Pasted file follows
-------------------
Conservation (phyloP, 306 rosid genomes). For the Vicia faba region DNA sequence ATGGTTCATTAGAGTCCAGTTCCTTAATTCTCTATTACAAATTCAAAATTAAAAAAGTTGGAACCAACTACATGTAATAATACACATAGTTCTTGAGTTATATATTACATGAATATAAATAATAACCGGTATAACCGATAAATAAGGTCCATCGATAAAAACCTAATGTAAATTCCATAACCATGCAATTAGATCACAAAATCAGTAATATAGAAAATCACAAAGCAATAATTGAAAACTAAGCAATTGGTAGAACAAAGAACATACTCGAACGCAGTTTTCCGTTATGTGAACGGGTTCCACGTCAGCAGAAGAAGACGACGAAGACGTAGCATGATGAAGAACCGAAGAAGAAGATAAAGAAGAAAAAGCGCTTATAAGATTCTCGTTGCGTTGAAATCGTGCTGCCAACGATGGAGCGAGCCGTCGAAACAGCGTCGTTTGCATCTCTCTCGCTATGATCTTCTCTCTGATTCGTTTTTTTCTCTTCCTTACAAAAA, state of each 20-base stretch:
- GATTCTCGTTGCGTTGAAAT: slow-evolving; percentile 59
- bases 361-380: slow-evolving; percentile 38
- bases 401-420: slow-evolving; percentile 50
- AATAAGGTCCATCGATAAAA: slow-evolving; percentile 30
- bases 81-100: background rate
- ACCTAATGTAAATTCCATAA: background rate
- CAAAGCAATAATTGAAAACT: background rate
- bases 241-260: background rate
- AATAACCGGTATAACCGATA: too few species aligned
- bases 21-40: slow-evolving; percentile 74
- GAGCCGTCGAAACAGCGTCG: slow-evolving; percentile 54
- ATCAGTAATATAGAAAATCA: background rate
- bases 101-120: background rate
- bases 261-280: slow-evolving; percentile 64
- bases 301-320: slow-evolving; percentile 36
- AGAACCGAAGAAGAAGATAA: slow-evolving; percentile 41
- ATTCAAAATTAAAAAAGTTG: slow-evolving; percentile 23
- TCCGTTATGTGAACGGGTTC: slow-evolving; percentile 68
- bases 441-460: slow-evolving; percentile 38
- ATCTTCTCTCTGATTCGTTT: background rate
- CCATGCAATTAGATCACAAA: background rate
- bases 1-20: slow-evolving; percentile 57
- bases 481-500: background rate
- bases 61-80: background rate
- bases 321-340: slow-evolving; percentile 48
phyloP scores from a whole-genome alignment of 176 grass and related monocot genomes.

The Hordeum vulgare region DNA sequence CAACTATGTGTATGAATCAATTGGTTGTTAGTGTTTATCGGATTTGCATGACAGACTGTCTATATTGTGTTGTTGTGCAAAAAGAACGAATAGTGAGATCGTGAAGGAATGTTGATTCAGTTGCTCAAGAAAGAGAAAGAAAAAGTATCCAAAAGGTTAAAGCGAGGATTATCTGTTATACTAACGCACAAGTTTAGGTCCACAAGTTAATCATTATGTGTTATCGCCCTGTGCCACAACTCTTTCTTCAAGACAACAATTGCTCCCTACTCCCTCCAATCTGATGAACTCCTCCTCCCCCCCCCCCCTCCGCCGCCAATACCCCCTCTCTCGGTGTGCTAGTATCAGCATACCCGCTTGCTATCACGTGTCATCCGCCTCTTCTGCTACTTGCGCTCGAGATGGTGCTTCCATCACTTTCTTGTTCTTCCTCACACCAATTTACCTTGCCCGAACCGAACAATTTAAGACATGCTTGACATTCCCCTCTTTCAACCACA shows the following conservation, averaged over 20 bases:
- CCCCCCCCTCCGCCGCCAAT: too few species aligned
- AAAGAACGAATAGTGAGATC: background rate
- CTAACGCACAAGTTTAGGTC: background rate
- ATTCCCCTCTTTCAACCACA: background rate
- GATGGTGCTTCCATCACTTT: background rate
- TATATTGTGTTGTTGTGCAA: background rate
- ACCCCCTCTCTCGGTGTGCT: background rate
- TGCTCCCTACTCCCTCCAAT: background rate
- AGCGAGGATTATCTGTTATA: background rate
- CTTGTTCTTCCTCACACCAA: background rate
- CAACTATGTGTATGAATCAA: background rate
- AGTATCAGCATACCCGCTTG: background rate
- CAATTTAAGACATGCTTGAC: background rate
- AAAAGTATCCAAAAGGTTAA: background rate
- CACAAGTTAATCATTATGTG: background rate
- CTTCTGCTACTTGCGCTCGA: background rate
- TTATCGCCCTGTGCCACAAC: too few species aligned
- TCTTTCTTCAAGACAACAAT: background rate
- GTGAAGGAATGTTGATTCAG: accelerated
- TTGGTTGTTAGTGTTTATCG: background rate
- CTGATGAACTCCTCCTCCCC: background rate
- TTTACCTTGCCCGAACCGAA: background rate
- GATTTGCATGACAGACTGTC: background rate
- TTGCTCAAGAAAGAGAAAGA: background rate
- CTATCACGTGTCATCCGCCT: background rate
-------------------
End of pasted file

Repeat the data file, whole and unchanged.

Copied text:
Conservation (phyloP, 306 rosid genomes). For the Vicia faba region DNA sequence ATGGTTCATTAGAGTCCAGTTCCTTAATTCTCTATTACAAATTCAAAATTAAAAAAGTTGGAACCAACTACATGTAATAATACACATAGTTCTTGAGTTATATATTACATGAATATAAATAATAACCGGTATAACCGATAAATAAGGTCCATCGATAAAAACCTAATGTAAATTCCATAACCATGCAATTAGATCACAAAATCAGTAATATAGAAAATCACAAAGCAATAATTGAAAACTAAGCAATTGGTAGAACAAAGAACATACTCGAACGCAGTTTTCCGTTATGTGAACGGGTTCCACGTCAGCAGAAGAAGACGACGAAGACGTAGCATGATGAAGAACCGAAGAAGAAGATAAAGAAGAAAAAGCGCTTATAAGATTCTCGTTGCGTTGAAATCGTGCTGCCAACGATGGAGCGAGCCGTCGAAACAGCGTCGTTTGCATCTCTCTCGCTATGATCTTCTCTCTGATTCGTTTTTTTCTCTTCCTTACAAAAA, state of each 20-base stretch:
- GATTCTCGTTGCGTTGAAAT: slow-evolving; percentile 59
- bases 361-380: slow-evolving; percentile 38
- bases 401-420: slow-evolving; percentile 50
- AATAAGGTCCATCGATAAAA: slow-evolving; percentile 30
- bases 81-100: background rate
- ACCTAATGTAAATTCCATAA: background rate
- CAAAGCAATAATTGAAAACT: background rate
- bases 241-260: background rate
- AATAACCGGTATAACCGATA: too few species aligned
- bases 21-40: slow-evolving; percentile 74
- GAGCCGTCGAAACAGCGTCG: slow-evolving; percentile 54
- ATCAGTAATATAGAAAATCA: background rate
- bases 101-120: background rate
- bases 261-280: slow-evolving; percentile 64
- bases 301-320: slow-evolving; percentile 36
- AGAACCGAAGAAGAAGATAA: slow-evolving; percentile 41
- ATTCAAAATTAAAAAAGTTG: slow-evolving; percentile 23
- TCCGTTATGTGAACGGGTTC: slow-evolving; percentile 68
- bases 441-460: slow-evolving; percentile 38
- ATCTTCTCTCTGATTCGTTT: background rate
- CCATGCAATTAGATCACAAA: background rate
- bases 1-20: slow-evolving; percentile 57
- bases 481-500: background rate
- bases 61-80: background rate
- bases 321-340: slow-evolving; percentile 48
phyloP scores from a whole-genome alignment of 176 grass and related monocot genomes.

The Hordeum vulgare region DNA sequence CAACTATGTGTATGAATCAATTGGTTGTTAGTGTTTATCGGATTTGCATGACAGACTGTCTATATTGTGTTGTTGTGCAAAAAGAACGAATAGTGAGATCGTGAAGGAATGTTGATTCAGTTGCTCAAGAAAGAGAAAGAAAAAGTATCCAAAAGGTTAAAGCGAGGATTATCTGTTATACTAACGCACAAGTTTAGGTCCACAAGTTAATCATTATGTGTTATCGCCCTGTGCCACAACTCTTTCTTCAAGACAACAATTGCTCCCTACTCCCTCCAATCTGATGAACTCCTCCTCCCCCCCCCCCCTCCGCCGCCAATACCCCCTCTCTCGGTGTGCTAGTATCAGCATACCCGCTTGCTATCACGTGTCATCCGCCTCTTCTGCTACTTGCGCTCGAGATGGTGCTTCCATCACTTTCTTGTTCTTCCTCACACCAATTTACCTTGCCCGAACCGAACAATTTAAGACATGCTTGACATTCCCCTCTTTCAACCACA shows the following conservation, averaged over 20 bases:
- CCCCCCCCTCCGCCGCCAAT: too few species aligned
- AAAGAACGAATAGTGAGATC: background rate
- CTAACGCACAAGTTTAGGTC: background rate
- ATTCCCCTCTTTCAACCACA: background rate
- GATGGTGCTTCCATCACTTT: background rate
- TATATTGTGTTGTTGTGCAA: background rate
- ACCCCCTCTCTCGGTGTGCT: background rate
- TGCTCCCTACTCCCTCCAAT: background rate
- AGCGAGGATTATCTGTTATA: background rate
- CTTGTTCTTCCTCACACCAA: background rate
- CAACTATGTGTATGAATCAA: background rate
- AGTATCAGCATACCCGCTTG: background rate
- CAATTTAAGACATGCTTGAC: background rate
- AAAAGTATCCAAAAGGTTAA: background rate
- CACAAGTTAATCATTATGTG: background rate
- CTTCTGCTACTTGCGCTCGA: background rate
- TTATCGCCCTGTGCCACAAC: too few species aligned
- TCTTTCTTCAAGACAACAAT: background rate
- GTGAAGGAATGTTGATTCAG: accelerated
- TTGGTTGTTAGTGTTTATCG: background rate
- CTGATGAACTCCTCCTCCCC: background rate
- TTTACCTTGCCCGAACCGAA: background rate
- GATTTGCATGACAGACTGTC: background rate
- TTGCTCAAGAAAGAGAAAGA: background rate
- CTATCACGTGTCATCCGCCT: background rate